In September, the towns of Cohasset and Scituate sent letters of interest to the General Services Administration, the federal agency that oversees government real estate. But there are lingering, important questions: What kind of shape is the lighthouse in? How much will it cost to maintain?
‘‘Everyone is concerned with the long-term maintenance and insurance costs that come with ownership,’’ Cohasset Town Manager William R. Griffin said in an e-mail.
Town officials and other interested groups will soon get a close-up look at the lighthouse so they can assess the condition of the structure, said Meta Cushing of the General Services Administration.
The front door to Minot’s is 30 feet above the water, accessible by a bronze ladder that extends down one side of the granite tower. But potential applicants won’t be allowed to go inside; instead, the General Services Administration will provide them with a video of the interior — sort of like a lighthouse version of MTV ‘‘Cribs,’’ sans lightkeeper. (Minot has not had a lightkeeper since 1947.)
Cushing said that after the interested parties receive their copies of the video, they will have 90 days to complete draft applications. The applicants will then work with the National Park Service to make a case for taking ownership of the light at no cost. That process could take up to two years, she said.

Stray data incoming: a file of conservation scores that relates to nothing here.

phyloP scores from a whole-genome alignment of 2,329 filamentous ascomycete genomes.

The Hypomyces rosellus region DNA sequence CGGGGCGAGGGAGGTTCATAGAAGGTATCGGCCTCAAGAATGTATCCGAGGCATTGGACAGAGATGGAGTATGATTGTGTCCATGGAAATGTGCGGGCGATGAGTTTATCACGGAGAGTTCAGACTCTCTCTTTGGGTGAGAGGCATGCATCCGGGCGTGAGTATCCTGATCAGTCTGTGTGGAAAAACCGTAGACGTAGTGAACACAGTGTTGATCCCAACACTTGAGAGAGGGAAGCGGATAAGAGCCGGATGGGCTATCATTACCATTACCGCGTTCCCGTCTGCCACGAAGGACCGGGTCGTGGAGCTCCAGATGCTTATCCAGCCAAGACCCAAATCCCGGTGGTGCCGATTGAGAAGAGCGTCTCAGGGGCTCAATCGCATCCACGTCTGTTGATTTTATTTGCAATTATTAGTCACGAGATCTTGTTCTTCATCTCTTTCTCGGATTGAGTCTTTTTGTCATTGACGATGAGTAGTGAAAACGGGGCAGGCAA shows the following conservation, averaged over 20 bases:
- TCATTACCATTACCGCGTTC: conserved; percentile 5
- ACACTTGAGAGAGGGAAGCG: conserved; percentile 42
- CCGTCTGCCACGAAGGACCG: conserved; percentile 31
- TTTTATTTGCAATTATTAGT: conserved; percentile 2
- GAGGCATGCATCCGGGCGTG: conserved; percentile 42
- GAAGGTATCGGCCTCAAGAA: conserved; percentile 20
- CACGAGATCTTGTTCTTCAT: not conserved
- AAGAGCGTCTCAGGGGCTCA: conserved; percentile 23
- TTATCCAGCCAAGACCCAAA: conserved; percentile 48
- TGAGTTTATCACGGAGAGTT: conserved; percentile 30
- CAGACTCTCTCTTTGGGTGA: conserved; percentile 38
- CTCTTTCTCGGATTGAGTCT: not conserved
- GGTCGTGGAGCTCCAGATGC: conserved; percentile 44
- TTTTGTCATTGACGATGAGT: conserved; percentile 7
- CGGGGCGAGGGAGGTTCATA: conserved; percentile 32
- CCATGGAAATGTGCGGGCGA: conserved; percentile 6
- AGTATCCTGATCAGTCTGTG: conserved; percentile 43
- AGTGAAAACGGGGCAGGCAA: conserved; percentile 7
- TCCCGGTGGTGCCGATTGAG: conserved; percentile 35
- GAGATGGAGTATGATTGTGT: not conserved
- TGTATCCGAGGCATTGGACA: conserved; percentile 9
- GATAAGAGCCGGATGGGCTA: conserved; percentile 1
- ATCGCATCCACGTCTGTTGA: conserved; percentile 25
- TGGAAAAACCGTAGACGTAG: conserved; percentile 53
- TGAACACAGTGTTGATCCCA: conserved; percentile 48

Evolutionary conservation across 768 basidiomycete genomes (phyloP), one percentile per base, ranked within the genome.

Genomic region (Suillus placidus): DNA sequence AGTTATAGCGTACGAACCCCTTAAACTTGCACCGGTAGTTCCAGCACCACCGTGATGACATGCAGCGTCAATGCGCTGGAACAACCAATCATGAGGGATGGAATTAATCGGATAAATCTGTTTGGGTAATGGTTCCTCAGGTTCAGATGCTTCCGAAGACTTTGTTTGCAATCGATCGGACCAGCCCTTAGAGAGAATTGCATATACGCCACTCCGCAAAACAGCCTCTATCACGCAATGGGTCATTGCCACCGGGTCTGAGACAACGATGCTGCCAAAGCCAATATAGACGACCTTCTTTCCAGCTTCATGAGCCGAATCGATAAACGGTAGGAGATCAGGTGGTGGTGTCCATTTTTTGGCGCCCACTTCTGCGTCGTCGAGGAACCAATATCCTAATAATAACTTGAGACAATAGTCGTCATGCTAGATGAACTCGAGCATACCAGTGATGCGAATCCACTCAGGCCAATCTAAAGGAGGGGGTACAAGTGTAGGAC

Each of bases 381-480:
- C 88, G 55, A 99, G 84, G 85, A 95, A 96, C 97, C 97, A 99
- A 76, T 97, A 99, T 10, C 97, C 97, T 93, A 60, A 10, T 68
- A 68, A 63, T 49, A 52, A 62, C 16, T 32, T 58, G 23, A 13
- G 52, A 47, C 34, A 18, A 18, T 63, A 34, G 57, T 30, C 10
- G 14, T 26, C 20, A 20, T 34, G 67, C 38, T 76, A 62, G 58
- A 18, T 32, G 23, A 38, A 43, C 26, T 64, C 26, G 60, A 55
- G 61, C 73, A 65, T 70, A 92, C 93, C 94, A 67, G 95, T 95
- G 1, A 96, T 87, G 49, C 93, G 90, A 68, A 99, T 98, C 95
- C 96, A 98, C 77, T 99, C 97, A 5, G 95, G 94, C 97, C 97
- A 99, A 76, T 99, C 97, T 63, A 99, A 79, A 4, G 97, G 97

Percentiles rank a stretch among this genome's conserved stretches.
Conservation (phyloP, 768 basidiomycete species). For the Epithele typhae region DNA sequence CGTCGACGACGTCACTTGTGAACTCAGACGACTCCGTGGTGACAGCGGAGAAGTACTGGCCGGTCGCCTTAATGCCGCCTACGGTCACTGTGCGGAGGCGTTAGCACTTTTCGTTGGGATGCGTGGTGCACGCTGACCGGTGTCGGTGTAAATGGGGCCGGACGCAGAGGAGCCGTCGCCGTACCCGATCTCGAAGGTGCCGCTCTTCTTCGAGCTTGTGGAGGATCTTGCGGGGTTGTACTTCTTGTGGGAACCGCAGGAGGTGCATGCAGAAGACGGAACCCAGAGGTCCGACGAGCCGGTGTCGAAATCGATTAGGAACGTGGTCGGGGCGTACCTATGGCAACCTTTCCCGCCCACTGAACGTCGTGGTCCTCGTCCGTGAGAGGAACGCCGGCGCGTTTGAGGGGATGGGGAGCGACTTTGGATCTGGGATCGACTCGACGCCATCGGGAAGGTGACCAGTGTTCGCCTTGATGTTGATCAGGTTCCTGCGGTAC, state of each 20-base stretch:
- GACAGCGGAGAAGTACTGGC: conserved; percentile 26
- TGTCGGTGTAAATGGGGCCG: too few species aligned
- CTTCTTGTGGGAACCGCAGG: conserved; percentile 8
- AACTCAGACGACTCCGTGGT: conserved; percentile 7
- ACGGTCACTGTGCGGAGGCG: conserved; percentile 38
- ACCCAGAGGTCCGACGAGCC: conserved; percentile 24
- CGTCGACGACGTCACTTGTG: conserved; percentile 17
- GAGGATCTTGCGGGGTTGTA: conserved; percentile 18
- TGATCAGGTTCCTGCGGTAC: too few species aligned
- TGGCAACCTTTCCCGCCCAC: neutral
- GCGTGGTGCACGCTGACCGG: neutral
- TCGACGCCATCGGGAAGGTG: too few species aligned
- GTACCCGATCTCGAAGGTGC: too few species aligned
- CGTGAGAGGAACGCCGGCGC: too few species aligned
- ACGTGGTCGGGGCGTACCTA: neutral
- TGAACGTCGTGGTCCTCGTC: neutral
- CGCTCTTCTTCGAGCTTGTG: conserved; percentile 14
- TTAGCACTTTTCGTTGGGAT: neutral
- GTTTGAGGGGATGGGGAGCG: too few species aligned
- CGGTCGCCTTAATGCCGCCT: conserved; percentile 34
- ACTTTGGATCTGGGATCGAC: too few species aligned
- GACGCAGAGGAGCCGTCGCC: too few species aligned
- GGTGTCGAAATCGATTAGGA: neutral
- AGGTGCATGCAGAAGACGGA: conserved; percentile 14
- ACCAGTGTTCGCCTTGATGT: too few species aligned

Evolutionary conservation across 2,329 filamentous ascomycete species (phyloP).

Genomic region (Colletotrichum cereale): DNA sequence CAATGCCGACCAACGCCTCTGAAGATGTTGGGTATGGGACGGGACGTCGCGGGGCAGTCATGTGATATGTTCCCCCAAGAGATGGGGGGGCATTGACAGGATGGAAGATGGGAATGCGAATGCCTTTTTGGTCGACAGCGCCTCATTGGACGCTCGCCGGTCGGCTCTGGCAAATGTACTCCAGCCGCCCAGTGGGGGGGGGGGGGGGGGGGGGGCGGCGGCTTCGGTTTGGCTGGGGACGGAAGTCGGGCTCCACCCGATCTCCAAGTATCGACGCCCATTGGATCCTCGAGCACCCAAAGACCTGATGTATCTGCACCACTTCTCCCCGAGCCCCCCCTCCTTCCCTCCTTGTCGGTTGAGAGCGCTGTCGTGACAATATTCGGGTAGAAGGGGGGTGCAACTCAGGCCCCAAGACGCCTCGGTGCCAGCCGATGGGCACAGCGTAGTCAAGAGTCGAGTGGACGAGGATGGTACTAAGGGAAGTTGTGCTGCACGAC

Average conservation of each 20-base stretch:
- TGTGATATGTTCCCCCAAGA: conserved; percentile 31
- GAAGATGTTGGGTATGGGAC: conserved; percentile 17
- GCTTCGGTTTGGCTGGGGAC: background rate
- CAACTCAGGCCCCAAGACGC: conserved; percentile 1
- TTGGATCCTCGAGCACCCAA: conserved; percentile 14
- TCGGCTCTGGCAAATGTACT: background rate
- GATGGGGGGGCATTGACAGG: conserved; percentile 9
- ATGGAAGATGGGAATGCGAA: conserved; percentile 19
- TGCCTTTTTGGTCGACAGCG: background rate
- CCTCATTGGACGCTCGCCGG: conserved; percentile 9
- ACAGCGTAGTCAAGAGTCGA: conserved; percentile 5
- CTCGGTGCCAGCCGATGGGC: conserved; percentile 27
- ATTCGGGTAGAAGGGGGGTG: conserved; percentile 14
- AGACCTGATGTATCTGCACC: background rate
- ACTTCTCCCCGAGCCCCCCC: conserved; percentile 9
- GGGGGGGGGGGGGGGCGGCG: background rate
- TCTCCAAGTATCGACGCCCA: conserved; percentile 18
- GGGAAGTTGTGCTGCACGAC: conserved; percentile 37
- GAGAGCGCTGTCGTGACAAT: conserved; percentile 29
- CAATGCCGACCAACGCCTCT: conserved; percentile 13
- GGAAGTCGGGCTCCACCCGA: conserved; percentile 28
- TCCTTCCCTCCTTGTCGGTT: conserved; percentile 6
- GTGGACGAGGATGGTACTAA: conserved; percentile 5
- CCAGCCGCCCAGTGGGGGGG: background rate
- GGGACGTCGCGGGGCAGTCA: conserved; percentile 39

Minot’s Ledge Light has been hailed as an engineering marvel. It cost about $300,000 to build, making it one of the most expensive lighthouses of its time. Construction began in 1855, and the final stone was laid on June 29, 1860. The lantern was first lighted on Aug. 22, 1860. Today, it’s listed on the National Register of Historic Places and designated an American Society of Civil Engineers landmark.
‘‘It’s a very unique lighthouse,’’ said David Ball, president of the Scituate Historical Society. ‘‘It was a tremendous feat of engineering to build it. It’s the most dangerously located lighthouse in the United States.’’
The current structure is actually the second built on the rocky ledge. The original beacon was built in 1850, and had a lantern that was perched atop iron legs, which made it look like a spider. That structure cost $39,000 to build, and it was swept away in 1851 during a storm that also killed the two lightkeepers. .